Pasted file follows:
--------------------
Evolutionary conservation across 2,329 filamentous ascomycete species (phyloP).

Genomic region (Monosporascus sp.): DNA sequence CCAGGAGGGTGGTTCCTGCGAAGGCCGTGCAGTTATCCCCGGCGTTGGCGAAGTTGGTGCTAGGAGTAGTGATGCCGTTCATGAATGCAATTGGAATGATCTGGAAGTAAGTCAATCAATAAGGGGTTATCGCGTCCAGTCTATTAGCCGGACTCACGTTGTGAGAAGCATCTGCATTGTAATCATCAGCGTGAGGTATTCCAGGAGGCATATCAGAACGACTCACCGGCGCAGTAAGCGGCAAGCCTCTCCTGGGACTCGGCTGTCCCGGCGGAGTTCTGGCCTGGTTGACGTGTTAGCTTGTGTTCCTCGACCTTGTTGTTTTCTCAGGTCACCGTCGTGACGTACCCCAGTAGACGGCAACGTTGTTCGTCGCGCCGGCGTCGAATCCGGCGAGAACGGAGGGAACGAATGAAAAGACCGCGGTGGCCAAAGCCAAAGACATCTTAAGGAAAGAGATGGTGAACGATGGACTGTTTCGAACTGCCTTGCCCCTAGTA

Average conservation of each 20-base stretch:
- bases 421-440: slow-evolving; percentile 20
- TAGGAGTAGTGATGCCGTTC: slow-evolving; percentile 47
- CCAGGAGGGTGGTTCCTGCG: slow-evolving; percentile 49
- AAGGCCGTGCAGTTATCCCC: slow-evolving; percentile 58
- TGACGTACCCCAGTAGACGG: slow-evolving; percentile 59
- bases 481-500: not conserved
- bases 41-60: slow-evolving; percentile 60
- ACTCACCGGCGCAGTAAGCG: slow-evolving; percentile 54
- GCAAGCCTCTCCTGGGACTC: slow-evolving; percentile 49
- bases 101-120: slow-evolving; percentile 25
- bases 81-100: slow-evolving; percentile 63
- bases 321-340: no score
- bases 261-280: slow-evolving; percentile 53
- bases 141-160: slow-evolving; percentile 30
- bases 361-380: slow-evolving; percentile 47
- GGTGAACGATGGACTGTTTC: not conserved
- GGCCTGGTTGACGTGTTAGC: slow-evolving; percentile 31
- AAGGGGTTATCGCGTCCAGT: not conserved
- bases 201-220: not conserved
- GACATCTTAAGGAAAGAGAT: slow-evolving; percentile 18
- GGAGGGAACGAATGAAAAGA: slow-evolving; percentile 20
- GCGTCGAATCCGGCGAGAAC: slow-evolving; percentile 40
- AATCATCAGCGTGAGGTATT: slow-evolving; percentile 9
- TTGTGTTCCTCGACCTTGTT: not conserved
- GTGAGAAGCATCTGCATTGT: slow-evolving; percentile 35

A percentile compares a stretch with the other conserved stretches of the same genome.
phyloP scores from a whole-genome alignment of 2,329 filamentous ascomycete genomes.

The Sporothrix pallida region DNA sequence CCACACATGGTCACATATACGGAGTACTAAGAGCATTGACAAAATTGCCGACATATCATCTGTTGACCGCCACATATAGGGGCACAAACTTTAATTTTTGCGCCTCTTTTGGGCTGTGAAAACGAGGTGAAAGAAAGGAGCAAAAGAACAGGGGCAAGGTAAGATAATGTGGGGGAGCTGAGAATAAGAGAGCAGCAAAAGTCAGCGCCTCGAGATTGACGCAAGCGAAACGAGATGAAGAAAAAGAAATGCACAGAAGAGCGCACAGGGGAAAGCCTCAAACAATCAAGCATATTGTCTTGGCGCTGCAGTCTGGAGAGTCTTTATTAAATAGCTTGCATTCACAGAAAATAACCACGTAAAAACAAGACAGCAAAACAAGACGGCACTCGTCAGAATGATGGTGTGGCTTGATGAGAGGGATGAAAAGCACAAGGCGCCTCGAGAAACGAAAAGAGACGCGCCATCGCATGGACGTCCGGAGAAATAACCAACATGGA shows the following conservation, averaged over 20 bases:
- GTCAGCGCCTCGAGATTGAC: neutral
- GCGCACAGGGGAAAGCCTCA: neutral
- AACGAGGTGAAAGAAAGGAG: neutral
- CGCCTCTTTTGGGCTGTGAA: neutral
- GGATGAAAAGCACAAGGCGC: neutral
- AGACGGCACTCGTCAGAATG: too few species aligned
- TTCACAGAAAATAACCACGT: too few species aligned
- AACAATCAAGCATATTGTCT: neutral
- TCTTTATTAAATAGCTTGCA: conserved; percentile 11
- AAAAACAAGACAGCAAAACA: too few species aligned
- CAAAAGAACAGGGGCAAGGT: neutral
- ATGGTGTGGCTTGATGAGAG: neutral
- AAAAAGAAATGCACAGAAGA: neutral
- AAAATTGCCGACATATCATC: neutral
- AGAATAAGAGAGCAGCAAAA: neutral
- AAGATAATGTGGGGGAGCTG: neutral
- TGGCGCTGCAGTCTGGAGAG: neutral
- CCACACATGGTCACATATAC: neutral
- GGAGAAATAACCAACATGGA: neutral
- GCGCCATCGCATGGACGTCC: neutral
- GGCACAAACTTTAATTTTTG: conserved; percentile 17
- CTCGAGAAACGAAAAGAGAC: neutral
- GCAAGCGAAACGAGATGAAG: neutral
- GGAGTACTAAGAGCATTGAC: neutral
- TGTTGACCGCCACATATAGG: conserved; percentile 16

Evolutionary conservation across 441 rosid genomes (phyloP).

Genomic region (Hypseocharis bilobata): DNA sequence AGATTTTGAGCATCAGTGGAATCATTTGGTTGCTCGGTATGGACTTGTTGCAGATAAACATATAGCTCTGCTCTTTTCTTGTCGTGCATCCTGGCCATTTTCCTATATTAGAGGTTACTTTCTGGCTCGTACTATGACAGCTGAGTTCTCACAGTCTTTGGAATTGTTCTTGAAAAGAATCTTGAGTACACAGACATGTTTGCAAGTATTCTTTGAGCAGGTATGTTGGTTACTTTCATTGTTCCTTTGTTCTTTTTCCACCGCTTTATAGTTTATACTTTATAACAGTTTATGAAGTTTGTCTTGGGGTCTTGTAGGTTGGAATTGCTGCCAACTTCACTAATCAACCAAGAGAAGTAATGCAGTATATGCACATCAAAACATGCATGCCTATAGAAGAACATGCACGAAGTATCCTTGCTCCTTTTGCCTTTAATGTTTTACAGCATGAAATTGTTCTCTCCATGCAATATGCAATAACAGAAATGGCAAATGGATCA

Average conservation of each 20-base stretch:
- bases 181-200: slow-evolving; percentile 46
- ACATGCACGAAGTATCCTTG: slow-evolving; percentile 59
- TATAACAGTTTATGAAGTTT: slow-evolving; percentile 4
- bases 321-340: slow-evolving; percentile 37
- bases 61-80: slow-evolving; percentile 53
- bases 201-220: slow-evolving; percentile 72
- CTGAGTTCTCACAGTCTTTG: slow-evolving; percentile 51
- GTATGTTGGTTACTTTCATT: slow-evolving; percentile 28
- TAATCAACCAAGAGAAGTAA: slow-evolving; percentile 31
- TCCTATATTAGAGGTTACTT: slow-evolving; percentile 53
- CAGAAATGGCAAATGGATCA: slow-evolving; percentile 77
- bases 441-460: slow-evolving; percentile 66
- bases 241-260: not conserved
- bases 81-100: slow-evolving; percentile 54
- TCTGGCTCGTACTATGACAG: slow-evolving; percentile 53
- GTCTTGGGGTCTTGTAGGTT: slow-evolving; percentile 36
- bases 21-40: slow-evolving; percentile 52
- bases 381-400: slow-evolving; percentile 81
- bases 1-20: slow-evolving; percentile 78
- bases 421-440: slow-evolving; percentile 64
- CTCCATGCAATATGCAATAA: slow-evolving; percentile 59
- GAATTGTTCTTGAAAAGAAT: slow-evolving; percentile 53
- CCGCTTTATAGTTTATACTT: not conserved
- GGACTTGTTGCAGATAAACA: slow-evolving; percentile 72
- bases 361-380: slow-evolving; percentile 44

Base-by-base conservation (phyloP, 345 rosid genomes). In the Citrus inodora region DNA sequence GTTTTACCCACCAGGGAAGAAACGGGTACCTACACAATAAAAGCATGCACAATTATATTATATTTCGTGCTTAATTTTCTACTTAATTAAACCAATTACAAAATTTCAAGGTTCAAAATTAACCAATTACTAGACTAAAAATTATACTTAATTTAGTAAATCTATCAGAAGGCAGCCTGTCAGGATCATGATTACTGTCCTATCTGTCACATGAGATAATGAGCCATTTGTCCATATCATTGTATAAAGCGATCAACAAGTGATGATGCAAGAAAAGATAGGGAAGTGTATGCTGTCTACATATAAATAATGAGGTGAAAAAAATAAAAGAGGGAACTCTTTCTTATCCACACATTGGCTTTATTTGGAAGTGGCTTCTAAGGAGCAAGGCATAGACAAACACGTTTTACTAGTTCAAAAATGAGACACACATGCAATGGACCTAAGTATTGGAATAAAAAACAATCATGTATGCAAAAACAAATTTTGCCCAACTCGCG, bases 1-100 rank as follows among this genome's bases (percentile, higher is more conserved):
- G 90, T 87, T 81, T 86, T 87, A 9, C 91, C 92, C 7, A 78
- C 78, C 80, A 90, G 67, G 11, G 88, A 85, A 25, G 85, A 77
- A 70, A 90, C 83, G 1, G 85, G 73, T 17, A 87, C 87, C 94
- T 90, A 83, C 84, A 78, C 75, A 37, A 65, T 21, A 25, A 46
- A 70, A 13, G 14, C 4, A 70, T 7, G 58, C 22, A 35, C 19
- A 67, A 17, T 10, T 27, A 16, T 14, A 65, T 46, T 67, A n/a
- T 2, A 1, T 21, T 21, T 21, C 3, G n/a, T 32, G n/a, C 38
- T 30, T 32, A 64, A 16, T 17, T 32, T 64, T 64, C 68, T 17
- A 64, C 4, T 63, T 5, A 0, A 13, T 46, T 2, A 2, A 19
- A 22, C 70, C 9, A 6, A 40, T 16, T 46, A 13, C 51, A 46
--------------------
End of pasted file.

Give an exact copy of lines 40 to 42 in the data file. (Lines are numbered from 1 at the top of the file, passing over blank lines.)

- TCTTTATTAAATAGCTTGCA: conserved; percentile 11
- AAAAACAAGACAGCAAAACA: too few species aligned
- CAAAAGAACAGGGGCAAGGT: neutral